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Beverly Hills Cop

July 20, 2015

Beverly Hills Cop (1984)
Director: Martin Brest
Actors: Eddie Murphy, Judge Reinhold, John Ashton

beverly-hills-cop-300x169.jpg (300×169)

Synopsis: Maverick Detroit street cop, Axel Foley (Eddie Murphy), takes himself off to the unlikely climes of the sun-dappled, upmarket city of Beverly Hills to investigate the brutal murder of his friend….

Review: I am of a certain age where Beverly Hills Cop (along with say Back to the FutureFerris Bueller’s Day Off and The Breakfast Club) represents a specific point in my cultural consciousness – not just through the obvious (I went on to become a huge film buff and cinephile), but as it also memorialised that halcyonic moment in my youth where ‘Americana’ and Hollywood fare in general seemed awfully exciting and exotic, and many a mid/late-Eighties’ summer holiday would be wiled away – in part – by running down to my local Blockbusters store and bringing back one of these ‘gems’ to watch with my brother, sister and fellow kids in my street. While those three other films I mentioned have gone on to achieve a huge level of cult and critical esteem – and I’ve revisited them all in the last decade or so – I can’t recall having seen Beverly Hills Cop for the best part of twenty-five years, so when I recently realised my housemate owned a copy of the film on DVD, I was more than happy to take a trip back down ‘Amnesia Lane’, to piece apart the ‘reality’ of the film from its totemic status in my mind.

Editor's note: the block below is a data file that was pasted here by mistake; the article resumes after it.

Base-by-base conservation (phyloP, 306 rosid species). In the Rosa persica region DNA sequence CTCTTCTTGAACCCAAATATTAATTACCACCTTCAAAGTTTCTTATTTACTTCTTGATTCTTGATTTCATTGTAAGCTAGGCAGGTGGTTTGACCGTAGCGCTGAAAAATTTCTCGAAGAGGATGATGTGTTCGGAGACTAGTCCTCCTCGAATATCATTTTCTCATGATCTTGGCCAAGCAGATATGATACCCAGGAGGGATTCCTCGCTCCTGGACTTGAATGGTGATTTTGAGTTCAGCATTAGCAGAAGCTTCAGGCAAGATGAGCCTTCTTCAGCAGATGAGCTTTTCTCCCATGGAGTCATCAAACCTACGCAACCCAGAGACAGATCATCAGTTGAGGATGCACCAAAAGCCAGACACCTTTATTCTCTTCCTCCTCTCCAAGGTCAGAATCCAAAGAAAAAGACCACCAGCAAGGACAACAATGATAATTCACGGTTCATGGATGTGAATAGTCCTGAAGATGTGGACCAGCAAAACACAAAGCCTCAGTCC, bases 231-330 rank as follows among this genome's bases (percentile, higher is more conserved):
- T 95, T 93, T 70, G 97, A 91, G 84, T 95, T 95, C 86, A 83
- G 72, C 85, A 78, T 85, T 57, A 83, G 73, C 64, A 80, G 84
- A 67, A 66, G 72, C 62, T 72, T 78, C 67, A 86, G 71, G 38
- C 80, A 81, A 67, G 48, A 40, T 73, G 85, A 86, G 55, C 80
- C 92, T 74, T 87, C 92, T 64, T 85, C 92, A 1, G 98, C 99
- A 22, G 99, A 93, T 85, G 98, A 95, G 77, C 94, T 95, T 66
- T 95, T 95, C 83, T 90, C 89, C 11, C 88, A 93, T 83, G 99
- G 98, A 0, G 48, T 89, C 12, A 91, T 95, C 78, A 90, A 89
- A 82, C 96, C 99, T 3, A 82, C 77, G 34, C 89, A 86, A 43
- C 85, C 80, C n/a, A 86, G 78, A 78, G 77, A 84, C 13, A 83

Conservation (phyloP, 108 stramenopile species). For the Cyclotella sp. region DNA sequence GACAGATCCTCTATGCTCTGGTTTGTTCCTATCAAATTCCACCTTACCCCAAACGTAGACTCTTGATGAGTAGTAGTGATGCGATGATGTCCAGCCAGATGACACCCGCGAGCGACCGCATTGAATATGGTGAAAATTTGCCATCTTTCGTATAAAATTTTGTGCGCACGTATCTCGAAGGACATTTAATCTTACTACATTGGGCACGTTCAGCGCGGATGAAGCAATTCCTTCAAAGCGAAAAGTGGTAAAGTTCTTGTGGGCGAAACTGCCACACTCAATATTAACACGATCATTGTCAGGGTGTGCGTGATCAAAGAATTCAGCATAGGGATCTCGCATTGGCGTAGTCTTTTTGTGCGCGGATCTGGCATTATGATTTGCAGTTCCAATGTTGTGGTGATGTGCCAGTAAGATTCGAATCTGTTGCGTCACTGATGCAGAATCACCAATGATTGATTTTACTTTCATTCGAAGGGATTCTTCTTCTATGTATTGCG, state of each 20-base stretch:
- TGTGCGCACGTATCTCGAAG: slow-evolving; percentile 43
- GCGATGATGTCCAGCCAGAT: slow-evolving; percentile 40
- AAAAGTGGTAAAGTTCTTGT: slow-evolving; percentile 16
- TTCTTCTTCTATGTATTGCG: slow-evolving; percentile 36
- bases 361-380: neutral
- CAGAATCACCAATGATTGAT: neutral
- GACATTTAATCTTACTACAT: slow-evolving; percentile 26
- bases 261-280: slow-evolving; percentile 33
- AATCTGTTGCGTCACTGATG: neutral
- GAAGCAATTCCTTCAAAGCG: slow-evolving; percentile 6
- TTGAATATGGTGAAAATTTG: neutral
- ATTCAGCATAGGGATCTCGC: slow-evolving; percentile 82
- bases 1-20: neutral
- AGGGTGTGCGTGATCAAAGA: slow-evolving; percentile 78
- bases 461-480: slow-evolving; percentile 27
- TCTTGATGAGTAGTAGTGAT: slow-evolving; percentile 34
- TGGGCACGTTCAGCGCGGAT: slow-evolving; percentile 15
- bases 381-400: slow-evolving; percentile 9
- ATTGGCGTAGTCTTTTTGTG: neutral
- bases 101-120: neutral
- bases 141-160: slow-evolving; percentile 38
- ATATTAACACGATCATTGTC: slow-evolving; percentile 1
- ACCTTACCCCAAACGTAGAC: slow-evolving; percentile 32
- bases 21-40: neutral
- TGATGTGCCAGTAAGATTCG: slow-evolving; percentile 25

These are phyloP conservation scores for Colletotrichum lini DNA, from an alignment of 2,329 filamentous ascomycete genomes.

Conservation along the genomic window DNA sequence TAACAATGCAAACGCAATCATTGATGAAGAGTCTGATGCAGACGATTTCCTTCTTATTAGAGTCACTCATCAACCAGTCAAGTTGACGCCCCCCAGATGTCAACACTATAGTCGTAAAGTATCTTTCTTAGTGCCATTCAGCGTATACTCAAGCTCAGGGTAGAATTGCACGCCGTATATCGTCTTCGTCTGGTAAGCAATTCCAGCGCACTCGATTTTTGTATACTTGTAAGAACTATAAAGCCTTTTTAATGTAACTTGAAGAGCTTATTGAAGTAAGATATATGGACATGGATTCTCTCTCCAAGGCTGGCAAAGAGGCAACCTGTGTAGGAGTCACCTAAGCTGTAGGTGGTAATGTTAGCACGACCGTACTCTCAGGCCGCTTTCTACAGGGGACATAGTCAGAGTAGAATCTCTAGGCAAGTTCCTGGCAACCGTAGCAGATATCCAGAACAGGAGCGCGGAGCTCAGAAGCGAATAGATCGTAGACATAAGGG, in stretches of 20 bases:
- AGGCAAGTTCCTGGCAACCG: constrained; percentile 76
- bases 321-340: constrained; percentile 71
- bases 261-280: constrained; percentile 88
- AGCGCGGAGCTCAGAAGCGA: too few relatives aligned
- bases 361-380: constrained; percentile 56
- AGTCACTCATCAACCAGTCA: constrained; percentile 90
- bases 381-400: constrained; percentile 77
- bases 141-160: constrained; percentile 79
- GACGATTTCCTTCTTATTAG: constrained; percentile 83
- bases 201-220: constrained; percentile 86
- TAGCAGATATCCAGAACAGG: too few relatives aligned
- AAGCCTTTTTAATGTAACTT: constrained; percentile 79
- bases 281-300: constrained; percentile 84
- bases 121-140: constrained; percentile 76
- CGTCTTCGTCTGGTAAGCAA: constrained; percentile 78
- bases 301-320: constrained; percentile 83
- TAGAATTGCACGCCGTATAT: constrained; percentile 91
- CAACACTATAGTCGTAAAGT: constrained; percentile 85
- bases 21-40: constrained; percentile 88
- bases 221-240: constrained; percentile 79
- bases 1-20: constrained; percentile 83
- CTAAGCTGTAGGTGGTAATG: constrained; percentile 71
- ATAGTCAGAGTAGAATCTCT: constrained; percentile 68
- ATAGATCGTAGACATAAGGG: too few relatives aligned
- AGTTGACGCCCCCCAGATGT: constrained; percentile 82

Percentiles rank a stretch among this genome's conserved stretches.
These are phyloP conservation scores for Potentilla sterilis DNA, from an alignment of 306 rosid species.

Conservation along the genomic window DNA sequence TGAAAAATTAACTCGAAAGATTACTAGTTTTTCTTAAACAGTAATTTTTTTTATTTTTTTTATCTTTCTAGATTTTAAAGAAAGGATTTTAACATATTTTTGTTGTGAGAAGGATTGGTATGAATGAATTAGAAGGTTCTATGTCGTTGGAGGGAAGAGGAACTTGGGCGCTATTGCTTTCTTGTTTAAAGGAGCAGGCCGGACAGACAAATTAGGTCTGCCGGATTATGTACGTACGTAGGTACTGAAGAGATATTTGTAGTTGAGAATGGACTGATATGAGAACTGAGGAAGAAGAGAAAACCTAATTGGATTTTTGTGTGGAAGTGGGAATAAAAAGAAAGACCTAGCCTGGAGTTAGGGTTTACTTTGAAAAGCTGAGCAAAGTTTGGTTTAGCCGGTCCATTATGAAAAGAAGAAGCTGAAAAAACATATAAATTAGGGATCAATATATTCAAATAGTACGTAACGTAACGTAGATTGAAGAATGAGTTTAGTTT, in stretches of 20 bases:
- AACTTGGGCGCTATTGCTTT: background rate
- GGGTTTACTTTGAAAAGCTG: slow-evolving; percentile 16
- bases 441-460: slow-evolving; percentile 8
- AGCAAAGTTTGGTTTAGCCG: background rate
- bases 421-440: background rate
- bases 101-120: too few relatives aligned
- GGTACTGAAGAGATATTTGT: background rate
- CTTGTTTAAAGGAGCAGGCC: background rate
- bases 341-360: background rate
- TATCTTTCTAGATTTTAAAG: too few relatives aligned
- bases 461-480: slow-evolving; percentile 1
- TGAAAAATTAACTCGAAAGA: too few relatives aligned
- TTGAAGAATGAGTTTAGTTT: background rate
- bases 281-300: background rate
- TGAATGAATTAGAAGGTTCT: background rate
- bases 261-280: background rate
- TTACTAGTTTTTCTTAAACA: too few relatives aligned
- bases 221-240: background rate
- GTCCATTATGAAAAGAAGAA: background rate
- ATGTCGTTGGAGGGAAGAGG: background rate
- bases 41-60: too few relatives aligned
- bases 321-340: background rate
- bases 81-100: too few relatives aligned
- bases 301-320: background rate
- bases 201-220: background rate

Perhaps the most obvious and recognisable feature of the film is its quite brilliant soundtrack by Harold Faltemeyer. Sadly, it’s also the only worthwhile thing about the film, and even then – almost as if the filmmakers knew what mediocrity they were working with – Faltemeyer’s soundtrack is almost too ubiquitous, clearly trying to gloss over the cracks of a paper-thin scenario. Even the film’s two-fold comic ingredients of having foul-mouth black Detroit cop Axel Foley turn up in the seemingly crime-free, ‘by the book’ Beverly Hills, and Foley’s rapport with the ‘Abbot and Costello’ cop sidekicks Rosewood and Taggart, are both lame and obvious conceits – and this film was a reminder that away from Murphy’s iconic comic status and star quality at the time, he was a limited dramatic actor – making almost untenable the tauter moments of the narrative that one needs to buy into for the film to work. Still, it’s inoffensive enough for a ninety-plus minute nostalgia-fest, and Faltemeyer’s brilliant synth score (including the immemorial ‘Axel F’) stands the test of time. PS – I’m pretty sure the filmmakers of the recent 21/22 Jump Street franchise gleaned a fair few of their ideas from this movie and scenario. (July 2015)

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